Issue #6
#6: On wellness "band aids", credentials, and digital skills
February 25, 2022

Hi folks,

Usman is back in Karachi, with his sights set on Singapore next month, which would make it the first the two of us are in the same place since last year. Just because we've managed to be productive remotely, doesn't mean it won't be nice to see one another!

This week we've curated insights on credentialism, wellness and some of the skills most poised to propel our careers in an increasingly-online world.

I think we have an intuitive sense of what "credentialism" refers to. But somehow the Oxford dictionary spelling it out for us -- "belief in or reliance on academic or other formal qualifications as the best measure of a person's intelligence or ability to do a particular job" -- really brings home how suspect a concept it is. I mean, the idea that a person's university, say, is an actual measure of intelligence or ability? [Cringe]

And yet, the phenomenon is real. Why, and will it persist? Let us know what you think👇🏻

Thanks for reading. Have a great week.

Aki & Usman


Our take: A salty take from Luke, calling out orgs and teams that claim to be egalitarian -- but often default to using the typical signals and credentials of success.

The idea that credentials are starting to serve as less of a barrier to jobs and access -- as we learn to better showcase, assess and value potential and achievement -- is really exciting. In the meantime, organizations that can discover and evaluate less-credentialed talent put themselves at a huge competitive advantage in a talent-starved world.

Our question: Do you think the world is less credential-driven now, than it was 5 years ago? Outside of credentials, what signals do you or your company use to be able to assess people?


Our take: This isn't the first time we've featured "writing" as a skill that punches above its weight in life and career impact. And it won't be the last. We're re-featuring it here because we love the way Tressie frames it this time in the context of the digital world. And, she pairs words with images and visual art; a combo whose power in an online age is is hard to fully appreciate.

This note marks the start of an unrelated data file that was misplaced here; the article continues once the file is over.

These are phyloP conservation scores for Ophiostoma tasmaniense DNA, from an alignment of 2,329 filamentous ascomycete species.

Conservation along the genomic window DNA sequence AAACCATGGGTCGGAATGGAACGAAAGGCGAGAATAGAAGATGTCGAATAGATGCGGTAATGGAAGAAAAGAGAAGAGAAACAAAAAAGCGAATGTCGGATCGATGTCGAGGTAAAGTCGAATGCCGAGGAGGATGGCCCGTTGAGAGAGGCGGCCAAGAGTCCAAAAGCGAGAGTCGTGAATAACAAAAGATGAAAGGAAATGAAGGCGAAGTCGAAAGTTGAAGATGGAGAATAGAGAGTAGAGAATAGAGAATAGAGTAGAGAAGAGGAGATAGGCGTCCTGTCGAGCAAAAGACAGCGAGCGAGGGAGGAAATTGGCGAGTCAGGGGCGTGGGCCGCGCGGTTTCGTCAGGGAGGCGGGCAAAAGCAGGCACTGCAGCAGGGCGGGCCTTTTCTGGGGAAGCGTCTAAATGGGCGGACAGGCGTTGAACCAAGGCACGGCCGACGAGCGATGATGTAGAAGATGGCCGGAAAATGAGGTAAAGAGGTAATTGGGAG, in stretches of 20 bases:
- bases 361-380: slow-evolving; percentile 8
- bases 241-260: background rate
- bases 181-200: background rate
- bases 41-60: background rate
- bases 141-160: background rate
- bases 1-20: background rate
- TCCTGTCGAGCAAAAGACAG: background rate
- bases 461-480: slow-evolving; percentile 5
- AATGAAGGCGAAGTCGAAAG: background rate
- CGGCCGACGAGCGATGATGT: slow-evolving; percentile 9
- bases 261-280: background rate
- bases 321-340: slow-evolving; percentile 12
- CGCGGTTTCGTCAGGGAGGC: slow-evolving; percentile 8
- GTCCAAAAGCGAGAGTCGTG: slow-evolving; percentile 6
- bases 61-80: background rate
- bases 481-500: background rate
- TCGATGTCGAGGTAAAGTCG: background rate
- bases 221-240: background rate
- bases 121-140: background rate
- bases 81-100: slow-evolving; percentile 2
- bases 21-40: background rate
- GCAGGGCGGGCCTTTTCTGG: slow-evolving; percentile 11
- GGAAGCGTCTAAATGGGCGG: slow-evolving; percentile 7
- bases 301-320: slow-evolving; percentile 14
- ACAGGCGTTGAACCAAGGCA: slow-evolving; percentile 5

Our question: How do you think writing does or doesn't become more important in an "internet-based world"?


Our take: Adam calls out a real gap: between the deep burnout that we're experiencing, on a mass scale, and the "band aids" -- inadequate fixes -- being applied by companies. (As well as what sometimes seems like an epidemic of bad managers).

On the other hand, calling for "less work" feels a bit simplistic. Realistically, how does a profit-maximizing organization systematically incentivize less work, or more employees for the same amount of work; especially given the impact that technology has on the equation?

Our question: Do you agree that the wellness perks and burnout measures that many companies are rolling out -- massages, gym memberships, food delivery, nap rooms, paid time to volunteer, etc. -- amount to band aids? Or do they materially help ease the stress and burnout so many of us are experiencing?

Thanks for reading!

Work moves pretty fast. If you don't stop and look around once in a while, you could miss it.
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